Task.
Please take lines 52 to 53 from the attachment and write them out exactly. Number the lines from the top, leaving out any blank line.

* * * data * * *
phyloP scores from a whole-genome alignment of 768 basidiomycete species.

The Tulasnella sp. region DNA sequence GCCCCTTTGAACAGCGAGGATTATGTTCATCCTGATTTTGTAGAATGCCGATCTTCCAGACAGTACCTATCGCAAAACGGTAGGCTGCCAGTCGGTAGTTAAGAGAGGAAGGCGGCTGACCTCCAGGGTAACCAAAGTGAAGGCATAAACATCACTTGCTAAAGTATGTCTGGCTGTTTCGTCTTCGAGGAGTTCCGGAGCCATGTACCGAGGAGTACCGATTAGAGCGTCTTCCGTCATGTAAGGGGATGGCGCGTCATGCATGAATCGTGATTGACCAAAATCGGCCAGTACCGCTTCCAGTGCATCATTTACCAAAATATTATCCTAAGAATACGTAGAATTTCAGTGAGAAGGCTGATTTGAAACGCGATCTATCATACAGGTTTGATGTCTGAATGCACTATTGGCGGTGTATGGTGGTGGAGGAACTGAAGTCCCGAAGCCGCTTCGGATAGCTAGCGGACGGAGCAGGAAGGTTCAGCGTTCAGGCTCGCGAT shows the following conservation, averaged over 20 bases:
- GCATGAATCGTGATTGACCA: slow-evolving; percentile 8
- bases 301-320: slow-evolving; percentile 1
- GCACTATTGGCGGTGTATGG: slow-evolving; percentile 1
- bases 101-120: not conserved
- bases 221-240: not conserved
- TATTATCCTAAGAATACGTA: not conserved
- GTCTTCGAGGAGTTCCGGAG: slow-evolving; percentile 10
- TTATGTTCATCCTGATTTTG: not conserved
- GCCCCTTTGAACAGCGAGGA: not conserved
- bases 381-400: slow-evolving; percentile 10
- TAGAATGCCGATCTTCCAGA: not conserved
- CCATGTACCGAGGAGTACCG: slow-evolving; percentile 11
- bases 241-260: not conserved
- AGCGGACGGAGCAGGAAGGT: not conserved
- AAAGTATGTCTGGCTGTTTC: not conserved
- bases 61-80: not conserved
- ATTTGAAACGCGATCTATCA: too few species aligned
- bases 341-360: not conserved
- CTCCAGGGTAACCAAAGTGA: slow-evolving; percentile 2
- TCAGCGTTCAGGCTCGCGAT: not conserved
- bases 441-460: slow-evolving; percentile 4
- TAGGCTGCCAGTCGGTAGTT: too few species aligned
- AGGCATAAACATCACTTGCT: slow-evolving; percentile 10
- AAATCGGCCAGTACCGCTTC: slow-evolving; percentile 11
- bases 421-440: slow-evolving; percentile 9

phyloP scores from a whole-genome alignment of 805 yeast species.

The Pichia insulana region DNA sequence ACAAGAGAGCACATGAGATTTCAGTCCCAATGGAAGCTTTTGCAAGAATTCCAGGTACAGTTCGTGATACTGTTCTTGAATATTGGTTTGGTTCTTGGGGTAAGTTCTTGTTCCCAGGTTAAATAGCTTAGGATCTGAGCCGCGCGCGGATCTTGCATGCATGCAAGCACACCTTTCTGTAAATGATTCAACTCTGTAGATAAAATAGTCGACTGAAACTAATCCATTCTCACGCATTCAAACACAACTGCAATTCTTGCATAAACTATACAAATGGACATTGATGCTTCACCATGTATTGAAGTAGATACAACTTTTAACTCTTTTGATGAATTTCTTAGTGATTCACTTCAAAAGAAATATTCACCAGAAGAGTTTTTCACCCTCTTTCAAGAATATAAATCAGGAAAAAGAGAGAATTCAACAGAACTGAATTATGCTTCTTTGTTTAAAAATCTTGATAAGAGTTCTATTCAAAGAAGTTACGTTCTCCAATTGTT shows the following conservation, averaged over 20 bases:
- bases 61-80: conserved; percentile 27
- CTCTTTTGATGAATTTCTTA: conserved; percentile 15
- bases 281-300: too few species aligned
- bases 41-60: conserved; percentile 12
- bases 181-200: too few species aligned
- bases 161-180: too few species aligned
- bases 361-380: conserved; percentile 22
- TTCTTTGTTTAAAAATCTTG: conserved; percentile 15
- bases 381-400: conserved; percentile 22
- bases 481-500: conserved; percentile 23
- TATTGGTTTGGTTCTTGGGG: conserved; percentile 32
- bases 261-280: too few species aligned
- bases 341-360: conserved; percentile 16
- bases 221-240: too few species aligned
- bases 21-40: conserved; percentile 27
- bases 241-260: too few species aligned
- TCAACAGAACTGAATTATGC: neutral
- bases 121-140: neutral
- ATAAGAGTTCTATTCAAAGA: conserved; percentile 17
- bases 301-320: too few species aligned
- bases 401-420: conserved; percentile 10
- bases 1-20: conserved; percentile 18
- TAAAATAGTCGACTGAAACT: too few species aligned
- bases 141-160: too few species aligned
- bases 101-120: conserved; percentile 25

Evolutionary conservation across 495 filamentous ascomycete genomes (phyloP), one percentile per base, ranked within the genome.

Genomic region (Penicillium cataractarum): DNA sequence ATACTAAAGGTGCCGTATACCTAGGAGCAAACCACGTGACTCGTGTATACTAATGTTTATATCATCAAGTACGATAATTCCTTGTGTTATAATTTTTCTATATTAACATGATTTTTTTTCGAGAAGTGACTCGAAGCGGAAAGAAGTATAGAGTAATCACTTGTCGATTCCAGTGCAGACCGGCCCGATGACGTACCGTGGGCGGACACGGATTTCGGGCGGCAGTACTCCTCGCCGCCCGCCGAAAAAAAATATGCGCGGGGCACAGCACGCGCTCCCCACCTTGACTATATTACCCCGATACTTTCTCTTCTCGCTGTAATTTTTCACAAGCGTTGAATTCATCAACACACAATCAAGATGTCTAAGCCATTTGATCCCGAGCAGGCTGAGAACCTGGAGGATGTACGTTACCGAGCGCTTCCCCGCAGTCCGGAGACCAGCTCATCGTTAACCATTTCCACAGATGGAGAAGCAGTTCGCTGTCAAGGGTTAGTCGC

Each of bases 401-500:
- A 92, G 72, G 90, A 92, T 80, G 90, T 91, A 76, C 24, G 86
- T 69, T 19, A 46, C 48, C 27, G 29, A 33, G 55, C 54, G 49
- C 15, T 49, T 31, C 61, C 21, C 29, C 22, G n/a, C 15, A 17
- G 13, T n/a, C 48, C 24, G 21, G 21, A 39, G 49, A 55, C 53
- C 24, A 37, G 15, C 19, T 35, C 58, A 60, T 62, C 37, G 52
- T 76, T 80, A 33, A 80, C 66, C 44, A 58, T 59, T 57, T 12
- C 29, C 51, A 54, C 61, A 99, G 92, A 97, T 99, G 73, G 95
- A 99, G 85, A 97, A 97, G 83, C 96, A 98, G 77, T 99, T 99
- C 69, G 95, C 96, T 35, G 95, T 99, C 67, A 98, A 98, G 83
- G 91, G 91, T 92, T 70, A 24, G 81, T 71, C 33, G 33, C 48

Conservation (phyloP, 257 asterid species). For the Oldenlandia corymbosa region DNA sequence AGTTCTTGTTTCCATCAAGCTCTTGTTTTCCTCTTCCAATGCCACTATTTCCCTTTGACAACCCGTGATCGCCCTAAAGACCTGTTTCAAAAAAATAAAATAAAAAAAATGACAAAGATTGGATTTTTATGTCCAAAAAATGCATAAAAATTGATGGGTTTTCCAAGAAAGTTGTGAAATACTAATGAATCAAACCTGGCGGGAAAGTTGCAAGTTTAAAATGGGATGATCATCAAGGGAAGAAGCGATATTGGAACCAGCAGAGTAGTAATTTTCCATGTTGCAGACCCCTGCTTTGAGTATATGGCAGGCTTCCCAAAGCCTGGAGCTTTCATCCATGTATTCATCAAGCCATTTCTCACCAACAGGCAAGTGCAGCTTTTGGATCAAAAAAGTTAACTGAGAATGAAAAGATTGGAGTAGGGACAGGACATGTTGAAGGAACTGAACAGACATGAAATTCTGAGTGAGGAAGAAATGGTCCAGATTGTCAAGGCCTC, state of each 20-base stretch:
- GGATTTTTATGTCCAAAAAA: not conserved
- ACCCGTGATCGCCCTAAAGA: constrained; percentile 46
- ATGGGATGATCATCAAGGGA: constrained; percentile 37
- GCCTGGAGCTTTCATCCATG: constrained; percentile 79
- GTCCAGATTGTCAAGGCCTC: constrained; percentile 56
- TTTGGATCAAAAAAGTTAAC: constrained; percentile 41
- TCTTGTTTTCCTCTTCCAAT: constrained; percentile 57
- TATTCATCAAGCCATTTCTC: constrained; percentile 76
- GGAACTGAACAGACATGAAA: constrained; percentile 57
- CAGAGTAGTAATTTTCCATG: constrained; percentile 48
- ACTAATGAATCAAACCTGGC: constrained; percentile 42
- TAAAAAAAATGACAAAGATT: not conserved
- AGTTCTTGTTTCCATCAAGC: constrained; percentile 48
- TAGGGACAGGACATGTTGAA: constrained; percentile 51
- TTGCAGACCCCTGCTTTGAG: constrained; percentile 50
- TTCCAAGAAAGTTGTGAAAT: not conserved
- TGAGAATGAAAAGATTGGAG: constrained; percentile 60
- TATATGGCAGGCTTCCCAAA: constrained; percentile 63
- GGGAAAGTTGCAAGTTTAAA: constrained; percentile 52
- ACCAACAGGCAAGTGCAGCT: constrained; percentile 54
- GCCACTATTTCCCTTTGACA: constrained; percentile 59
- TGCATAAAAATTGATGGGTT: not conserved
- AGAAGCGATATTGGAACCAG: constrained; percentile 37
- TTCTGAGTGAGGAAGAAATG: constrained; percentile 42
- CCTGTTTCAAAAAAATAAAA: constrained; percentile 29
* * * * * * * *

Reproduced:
- TAAAATAGTCGACTGAAACT: too few species aligned
- bases 141-160: too few species aligned